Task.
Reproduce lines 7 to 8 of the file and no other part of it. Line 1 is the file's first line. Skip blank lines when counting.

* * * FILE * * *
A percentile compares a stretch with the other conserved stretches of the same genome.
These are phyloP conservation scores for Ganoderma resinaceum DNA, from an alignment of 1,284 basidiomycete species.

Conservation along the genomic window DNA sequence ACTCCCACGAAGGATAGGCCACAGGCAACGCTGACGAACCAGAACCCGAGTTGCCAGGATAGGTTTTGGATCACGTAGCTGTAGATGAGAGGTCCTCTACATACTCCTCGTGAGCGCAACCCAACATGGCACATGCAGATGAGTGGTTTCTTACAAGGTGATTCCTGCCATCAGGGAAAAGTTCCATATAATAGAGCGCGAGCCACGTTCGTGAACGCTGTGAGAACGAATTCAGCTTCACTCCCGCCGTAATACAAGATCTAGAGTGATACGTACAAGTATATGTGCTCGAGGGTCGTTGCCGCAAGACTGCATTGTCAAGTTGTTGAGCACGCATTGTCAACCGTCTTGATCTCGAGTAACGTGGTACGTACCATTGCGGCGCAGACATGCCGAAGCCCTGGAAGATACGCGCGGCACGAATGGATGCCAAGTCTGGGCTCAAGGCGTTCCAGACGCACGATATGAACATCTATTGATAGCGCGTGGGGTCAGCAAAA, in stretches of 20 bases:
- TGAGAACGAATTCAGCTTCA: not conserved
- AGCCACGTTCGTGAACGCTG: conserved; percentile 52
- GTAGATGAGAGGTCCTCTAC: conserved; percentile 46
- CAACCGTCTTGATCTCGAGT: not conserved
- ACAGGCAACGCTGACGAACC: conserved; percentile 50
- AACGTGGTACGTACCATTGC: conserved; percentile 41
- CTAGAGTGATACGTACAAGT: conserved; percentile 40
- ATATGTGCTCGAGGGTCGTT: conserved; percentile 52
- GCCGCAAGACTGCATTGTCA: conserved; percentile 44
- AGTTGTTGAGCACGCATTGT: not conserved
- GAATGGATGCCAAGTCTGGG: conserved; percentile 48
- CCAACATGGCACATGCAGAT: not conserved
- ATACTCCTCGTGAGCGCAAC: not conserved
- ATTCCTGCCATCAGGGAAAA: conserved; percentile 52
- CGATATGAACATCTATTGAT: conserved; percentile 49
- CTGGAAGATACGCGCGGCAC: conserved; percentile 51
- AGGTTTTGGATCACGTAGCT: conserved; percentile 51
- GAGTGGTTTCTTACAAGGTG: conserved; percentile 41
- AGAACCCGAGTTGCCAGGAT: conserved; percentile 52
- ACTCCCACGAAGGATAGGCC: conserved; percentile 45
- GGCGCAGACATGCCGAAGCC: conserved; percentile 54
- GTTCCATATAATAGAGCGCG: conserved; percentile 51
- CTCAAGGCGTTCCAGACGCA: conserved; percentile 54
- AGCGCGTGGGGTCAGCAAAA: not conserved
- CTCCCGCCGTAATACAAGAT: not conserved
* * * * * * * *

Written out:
- CAACCGTCTTGATCTCGAGT: not conserved
- ACAGGCAACGCTGACGAACC: conserved; percentile 50